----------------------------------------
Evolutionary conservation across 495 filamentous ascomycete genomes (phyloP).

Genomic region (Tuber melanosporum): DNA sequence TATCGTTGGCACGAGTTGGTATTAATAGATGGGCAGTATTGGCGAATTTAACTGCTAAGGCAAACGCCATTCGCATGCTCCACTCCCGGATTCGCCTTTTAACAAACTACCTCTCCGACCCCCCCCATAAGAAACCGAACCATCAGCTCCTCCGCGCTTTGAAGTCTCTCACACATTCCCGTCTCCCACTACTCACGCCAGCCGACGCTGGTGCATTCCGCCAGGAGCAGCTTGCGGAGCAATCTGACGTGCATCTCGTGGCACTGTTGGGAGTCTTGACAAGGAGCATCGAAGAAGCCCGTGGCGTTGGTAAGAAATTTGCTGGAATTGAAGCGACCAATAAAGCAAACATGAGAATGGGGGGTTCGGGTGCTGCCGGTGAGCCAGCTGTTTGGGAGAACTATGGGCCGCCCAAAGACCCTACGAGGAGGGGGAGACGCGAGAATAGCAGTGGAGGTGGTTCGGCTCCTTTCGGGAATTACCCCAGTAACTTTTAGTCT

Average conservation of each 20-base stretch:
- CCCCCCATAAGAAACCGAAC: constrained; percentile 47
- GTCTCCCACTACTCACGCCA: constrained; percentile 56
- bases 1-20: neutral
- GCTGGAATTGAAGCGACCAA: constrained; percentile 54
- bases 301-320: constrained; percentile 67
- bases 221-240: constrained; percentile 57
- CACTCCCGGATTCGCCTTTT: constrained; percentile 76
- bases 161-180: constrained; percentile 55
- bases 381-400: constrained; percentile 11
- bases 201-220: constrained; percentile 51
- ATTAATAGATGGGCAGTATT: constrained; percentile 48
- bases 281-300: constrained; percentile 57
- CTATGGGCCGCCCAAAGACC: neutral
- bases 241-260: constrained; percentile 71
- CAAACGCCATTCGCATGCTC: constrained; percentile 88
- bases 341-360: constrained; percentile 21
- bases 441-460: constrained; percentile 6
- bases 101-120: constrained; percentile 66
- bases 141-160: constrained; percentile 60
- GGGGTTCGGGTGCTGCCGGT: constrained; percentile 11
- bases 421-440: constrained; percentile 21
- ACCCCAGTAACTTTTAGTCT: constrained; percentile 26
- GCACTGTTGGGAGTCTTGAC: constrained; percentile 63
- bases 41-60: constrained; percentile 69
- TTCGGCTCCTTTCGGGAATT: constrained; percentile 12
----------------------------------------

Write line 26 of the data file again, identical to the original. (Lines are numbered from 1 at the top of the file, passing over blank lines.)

- GCACTGTTGGGAGTCTTGAC: constrained; percentile 63